ONE OF the strangest tales of the First World War must be that of Lieutenant Elias ‘Harry’ Henry Jones of the Indian Army. He and his pal Cedric Waters Hill, a pilot of the Royal Flying Corps, used a Ouija Board and parapsychology to escape from a Turkish Prisoner of War camp.
Jones, a Welshman by birth, and Hill, from Queensland, Australia, were held captive in a remote place called Yozgad after the Turkish Ottoman Army seized the British garrison in Kut, south of Baghdad, in the spring of 1916.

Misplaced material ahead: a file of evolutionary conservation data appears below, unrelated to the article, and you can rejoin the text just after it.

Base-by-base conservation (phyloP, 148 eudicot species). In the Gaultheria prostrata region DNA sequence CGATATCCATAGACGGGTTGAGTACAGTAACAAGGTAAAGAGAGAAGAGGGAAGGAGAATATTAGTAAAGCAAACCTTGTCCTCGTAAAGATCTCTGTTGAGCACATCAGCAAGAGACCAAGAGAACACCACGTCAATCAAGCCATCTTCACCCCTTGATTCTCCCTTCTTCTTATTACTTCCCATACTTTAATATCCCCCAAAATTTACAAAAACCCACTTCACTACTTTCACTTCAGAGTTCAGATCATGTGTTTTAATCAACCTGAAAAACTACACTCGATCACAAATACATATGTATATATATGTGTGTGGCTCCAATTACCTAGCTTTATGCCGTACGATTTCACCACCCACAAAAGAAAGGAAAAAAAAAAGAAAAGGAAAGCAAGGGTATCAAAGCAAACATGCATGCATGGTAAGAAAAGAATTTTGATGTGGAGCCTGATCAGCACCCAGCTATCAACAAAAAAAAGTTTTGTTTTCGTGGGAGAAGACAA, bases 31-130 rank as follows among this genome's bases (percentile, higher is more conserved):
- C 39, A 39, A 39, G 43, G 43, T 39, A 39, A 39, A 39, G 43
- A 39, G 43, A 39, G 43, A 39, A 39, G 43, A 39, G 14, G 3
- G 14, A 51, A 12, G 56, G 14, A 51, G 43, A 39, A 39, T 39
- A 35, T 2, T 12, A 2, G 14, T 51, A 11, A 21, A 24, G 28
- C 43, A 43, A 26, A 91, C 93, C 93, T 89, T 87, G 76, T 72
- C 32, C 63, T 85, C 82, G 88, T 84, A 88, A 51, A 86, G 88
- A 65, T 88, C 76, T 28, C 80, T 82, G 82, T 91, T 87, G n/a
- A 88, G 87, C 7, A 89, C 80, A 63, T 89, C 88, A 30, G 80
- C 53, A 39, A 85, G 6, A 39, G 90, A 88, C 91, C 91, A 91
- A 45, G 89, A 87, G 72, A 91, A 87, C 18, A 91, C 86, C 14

Forced to walk thousands of miles, first to Aleppo in Syria and then on to the bleakness of Yozgad, Turkey, the resilient Jones began to cleverly plan his escape as soon as he arrived at the camp. How was escape possible without risking the lives of so many others? Out of the blue the artful Jones received a postcard from an aunt in England who suggested he use a ouija board to talk to spirits and help pass the long, bleak, boredom-filled hours at Yozgad.